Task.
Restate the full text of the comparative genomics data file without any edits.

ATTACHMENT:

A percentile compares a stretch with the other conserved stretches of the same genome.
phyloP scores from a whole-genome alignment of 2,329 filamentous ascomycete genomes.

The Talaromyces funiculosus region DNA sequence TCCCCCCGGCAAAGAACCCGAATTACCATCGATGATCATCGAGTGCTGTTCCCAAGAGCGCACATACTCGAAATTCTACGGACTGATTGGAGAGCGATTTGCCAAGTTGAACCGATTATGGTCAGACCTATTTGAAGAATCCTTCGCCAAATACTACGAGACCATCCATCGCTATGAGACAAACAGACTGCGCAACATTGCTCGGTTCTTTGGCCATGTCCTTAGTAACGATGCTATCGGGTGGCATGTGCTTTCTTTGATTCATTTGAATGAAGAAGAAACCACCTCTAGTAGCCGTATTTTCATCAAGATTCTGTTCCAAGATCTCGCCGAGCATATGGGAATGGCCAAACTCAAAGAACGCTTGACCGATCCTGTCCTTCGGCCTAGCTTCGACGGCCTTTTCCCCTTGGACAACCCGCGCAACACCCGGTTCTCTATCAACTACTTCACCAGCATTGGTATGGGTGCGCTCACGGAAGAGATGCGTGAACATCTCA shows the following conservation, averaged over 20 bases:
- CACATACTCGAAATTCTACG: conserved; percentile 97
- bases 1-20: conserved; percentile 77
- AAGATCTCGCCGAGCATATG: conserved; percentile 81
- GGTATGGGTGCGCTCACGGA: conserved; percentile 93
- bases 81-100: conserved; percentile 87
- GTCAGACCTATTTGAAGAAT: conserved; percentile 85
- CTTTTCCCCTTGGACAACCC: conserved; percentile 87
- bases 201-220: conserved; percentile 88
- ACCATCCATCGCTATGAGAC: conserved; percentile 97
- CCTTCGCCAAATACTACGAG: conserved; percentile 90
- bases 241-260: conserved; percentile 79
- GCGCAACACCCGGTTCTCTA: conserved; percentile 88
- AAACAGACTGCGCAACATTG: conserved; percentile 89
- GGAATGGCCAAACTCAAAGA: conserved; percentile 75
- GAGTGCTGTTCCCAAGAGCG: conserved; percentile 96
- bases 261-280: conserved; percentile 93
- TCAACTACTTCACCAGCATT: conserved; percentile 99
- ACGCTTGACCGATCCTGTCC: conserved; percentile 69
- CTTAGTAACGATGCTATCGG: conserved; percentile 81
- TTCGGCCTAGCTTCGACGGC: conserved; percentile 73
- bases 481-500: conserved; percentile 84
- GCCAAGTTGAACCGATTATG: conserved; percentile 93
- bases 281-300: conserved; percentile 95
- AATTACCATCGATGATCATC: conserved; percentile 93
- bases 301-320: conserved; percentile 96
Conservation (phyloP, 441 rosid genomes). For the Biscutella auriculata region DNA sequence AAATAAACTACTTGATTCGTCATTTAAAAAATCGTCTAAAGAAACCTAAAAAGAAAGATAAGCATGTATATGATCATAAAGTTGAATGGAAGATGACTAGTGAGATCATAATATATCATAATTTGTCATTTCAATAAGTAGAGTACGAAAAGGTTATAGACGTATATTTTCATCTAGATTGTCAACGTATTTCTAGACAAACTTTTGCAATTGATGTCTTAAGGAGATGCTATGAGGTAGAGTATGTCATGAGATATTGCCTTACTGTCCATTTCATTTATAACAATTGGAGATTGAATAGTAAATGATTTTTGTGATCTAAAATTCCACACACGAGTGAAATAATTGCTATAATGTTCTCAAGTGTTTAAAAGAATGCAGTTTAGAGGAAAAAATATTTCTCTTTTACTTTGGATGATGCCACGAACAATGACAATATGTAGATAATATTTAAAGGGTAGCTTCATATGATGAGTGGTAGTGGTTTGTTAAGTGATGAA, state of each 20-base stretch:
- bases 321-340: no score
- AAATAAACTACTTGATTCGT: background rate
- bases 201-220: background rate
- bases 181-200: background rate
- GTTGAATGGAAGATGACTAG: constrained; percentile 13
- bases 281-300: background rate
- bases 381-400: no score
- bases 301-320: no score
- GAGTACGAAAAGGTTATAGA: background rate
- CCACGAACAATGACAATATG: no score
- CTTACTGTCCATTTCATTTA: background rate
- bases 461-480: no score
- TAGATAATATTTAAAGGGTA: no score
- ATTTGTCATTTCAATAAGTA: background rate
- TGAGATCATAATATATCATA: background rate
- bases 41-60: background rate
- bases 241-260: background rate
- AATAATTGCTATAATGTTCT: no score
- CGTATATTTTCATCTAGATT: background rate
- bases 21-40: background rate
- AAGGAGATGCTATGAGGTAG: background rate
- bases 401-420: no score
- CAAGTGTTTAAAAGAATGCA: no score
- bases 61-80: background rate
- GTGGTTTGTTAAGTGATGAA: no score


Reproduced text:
A percentile compares a stretch with the other conserved stretches of the same genome.
phyloP scores from a whole-genome alignment of 2,329 filamentous ascomycete genomes.

The Talaromyces funiculosus region DNA sequence TCCCCCCGGCAAAGAACCCGAATTACCATCGATGATCATCGAGTGCTGTTCCCAAGAGCGCACATACTCGAAATTCTACGGACTGATTGGAGAGCGATTTGCCAAGTTGAACCGATTATGGTCAGACCTATTTGAAGAATCCTTCGCCAAATACTACGAGACCATCCATCGCTATGAGACAAACAGACTGCGCAACATTGCTCGGTTCTTTGGCCATGTCCTTAGTAACGATGCTATCGGGTGGCATGTGCTTTCTTTGATTCATTTGAATGAAGAAGAAACCACCTCTAGTAGCCGTATTTTCATCAAGATTCTGTTCCAAGATCTCGCCGAGCATATGGGAATGGCCAAACTCAAAGAACGCTTGACCGATCCTGTCCTTCGGCCTAGCTTCGACGGCCTTTTCCCCTTGGACAACCCGCGCAACACCCGGTTCTCTATCAACTACTTCACCAGCATTGGTATGGGTGCGCTCACGGAAGAGATGCGTGAACATCTCA shows the following conservation, averaged over 20 bases:
- CACATACTCGAAATTCTACG: conserved; percentile 97
- bases 1-20: conserved; percentile 77
- AAGATCTCGCCGAGCATATG: conserved; percentile 81
- GGTATGGGTGCGCTCACGGA: conserved; percentile 93
- bases 81-100: conserved; percentile 87
- GTCAGACCTATTTGAAGAAT: conserved; percentile 85
- CTTTTCCCCTTGGACAACCC: conserved; percentile 87
- bases 201-220: conserved; percentile 88
- ACCATCCATCGCTATGAGAC: conserved; percentile 97
- CCTTCGCCAAATACTACGAG: conserved; percentile 90
- bases 241-260: conserved; percentile 79
- GCGCAACACCCGGTTCTCTA: conserved; percentile 88
- AAACAGACTGCGCAACATTG: conserved; percentile 89
- GGAATGGCCAAACTCAAAGA: conserved; percentile 75
- GAGTGCTGTTCCCAAGAGCG: conserved; percentile 96
- bases 261-280: conserved; percentile 93
- TCAACTACTTCACCAGCATT: conserved; percentile 99
- ACGCTTGACCGATCCTGTCC: conserved; percentile 69
- CTTAGTAACGATGCTATCGG: conserved; percentile 81
- TTCGGCCTAGCTTCGACGGC: conserved; percentile 73
- bases 481-500: conserved; percentile 84
- GCCAAGTTGAACCGATTATG: conserved; percentile 93
- bases 281-300: conserved; percentile 95
- AATTACCATCGATGATCATC: conserved; percentile 93
- bases 301-320: conserved; percentile 96
Conservation (phyloP, 441 rosid genomes). For the Biscutella auriculata region DNA sequence AAATAAACTACTTGATTCGTCATTTAAAAAATCGTCTAAAGAAACCTAAAAAGAAAGATAAGCATGTATATGATCATAAAGTTGAATGGAAGATGACTAGTGAGATCATAATATATCATAATTTGTCATTTCAATAAGTAGAGTACGAAAAGGTTATAGACGTATATTTTCATCTAGATTGTCAACGTATTTCTAGACAAACTTTTGCAATTGATGTCTTAAGGAGATGCTATGAGGTAGAGTATGTCATGAGATATTGCCTTACTGTCCATTTCATTTATAACAATTGGAGATTGAATAGTAAATGATTTTTGTGATCTAAAATTCCACACACGAGTGAAATAATTGCTATAATGTTCTCAAGTGTTTAAAAGAATGCAGTTTAGAGGAAAAAATATTTCTCTTTTACTTTGGATGATGCCACGAACAATGACAATATGTAGATAATATTTAAAGGGTAGCTTCATATGATGAGTGGTAGTGGTTTGTTAAGTGATGAA, state of each 20-base stretch:
- bases 321-340: no score
- AAATAAACTACTTGATTCGT: background rate
- bases 201-220: background rate
- bases 181-200: background rate
- GTTGAATGGAAGATGACTAG: constrained; percentile 13
- bases 281-300: background rate
- bases 381-400: no score
- bases 301-320: no score
- GAGTACGAAAAGGTTATAGA: background rate
- CCACGAACAATGACAATATG: no score
- CTTACTGTCCATTTCATTTA: background rate
- bases 461-480: no score
- TAGATAATATTTAAAGGGTA: no score
- ATTTGTCATTTCAATAAGTA: background rate
- TGAGATCATAATATATCATA: background rate
- bases 41-60: background rate
- bases 241-260: background rate
- AATAATTGCTATAATGTTCT: no score
- CGTATATTTTCATCTAGATT: background rate
- bases 21-40: background rate
- AAGGAGATGCTATGAGGTAG: background rate
- bases 401-420: no score
- CAAGTGTTTAAAAGAATGCA: no score
- bases 61-80: background rate
- GTGGTTTGTTAAGTGATGAA: no score